The Weekly Standard, one of the nation's leading conservative opinion magazines, says a pro-Trump ruling by a judge once slammed by the president as a "hater" likely prejudiced by his Mexican heritage unmasks the commander in chief as a player of "identity politics" that have no place in the world.
"There's something wrong with politics when it becomes personal — especially when we're wrong about the person," the magazine's editors write in an editorial published Thursday.
In May 2016 during the presidential race, Trump tore into U.S. District Judge Gonzalo Curiel who was overseeing a lawsuit against his now-defunct Trump University — accusing the jurist of a "conflict of interest" because "this judge is of Mexican heritage. [And] I'm building a [U.S.-Mexico border] wall."
This week, Curiel knocked down California environmentalists' concerns and ruled that Trump may move ahead with constructing the wall.
"Had Curiel ruled differently, or further prolonged the building of the wall, imagine the president's response," the editors write.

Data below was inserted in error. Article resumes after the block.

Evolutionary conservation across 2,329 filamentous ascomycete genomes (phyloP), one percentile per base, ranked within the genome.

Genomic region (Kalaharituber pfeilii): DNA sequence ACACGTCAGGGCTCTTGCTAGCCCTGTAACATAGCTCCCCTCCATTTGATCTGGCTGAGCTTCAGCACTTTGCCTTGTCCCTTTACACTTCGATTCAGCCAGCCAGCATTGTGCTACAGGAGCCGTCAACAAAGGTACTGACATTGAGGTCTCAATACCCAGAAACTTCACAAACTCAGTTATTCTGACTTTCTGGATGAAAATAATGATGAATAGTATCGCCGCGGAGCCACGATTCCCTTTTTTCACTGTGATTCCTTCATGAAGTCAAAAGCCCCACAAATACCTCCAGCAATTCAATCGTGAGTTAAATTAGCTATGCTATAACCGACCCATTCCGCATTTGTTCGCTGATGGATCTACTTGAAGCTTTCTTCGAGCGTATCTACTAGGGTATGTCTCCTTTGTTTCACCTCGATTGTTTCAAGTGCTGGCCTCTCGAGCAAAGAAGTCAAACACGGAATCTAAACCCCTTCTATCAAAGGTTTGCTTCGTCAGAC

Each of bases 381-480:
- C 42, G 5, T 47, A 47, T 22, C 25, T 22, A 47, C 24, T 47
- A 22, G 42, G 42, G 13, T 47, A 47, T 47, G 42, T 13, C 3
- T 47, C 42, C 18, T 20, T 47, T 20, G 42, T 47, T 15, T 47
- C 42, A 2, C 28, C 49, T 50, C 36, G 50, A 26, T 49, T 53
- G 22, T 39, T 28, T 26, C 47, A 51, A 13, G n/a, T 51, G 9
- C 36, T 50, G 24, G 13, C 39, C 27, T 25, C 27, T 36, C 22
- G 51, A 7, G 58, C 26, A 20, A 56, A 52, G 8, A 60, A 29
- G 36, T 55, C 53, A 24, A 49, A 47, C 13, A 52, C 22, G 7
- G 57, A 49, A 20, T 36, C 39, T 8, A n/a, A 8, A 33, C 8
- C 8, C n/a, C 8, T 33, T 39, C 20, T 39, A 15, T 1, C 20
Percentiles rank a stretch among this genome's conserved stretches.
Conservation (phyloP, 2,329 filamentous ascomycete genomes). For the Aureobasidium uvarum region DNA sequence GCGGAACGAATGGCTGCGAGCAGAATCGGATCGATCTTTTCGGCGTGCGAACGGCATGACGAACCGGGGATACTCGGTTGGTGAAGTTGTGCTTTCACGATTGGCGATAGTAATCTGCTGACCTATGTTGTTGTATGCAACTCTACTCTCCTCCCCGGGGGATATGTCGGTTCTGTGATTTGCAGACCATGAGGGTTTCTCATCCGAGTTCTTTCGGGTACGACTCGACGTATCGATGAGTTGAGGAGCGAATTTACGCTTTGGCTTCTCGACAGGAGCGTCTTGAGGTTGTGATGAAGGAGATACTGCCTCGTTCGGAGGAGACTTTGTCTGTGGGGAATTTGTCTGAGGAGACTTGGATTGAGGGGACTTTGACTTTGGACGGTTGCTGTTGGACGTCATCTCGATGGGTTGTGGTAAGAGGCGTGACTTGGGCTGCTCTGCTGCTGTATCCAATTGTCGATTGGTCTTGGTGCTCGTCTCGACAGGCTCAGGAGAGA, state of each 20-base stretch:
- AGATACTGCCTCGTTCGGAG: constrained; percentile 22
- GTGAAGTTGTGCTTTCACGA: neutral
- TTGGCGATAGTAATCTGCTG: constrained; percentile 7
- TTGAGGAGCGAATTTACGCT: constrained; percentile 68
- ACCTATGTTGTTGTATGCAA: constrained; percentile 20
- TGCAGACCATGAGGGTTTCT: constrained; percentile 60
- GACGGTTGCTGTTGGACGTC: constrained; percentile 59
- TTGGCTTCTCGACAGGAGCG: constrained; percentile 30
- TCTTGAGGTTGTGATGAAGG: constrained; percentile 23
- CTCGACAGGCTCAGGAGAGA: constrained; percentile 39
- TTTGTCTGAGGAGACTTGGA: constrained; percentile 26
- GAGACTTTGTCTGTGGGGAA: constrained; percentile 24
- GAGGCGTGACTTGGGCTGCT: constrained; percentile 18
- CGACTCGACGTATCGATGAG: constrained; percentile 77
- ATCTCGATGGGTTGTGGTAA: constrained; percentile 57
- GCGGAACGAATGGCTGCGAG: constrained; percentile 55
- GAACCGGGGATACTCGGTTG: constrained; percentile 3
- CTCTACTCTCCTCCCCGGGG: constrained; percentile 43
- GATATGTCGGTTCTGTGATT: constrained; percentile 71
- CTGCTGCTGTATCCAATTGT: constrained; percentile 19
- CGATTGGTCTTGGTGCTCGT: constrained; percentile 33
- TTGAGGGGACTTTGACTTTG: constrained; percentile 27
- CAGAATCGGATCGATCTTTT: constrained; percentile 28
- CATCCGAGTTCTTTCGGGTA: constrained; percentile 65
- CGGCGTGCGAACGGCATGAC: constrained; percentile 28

"Identity politics is chiefly a phenomenon of the left, but there is a version of it on the right, or on the alt-right, and candidate Trump and many of his supporters embraced it, knowingly or not. . . The individual is reducible to his or her identity and there's no saying otherwise.
"The African-American male, the Mexican-American female, the white Midwestern worker, the same-sex couple: These are not complex individuals but easily comprehensible and predictable political identities. It's a dismal worldview and we wish to have no part of it."
The editors add they do not know or want to know how Curiel leans politically.
"In the best of worlds, a judge's political opinions are irrelevant anyway. But we are happy to be reminded by his decision, pace candidate Trump's fulminations, that a man's identity does not reliably predict his ideas or his outlook," they write.
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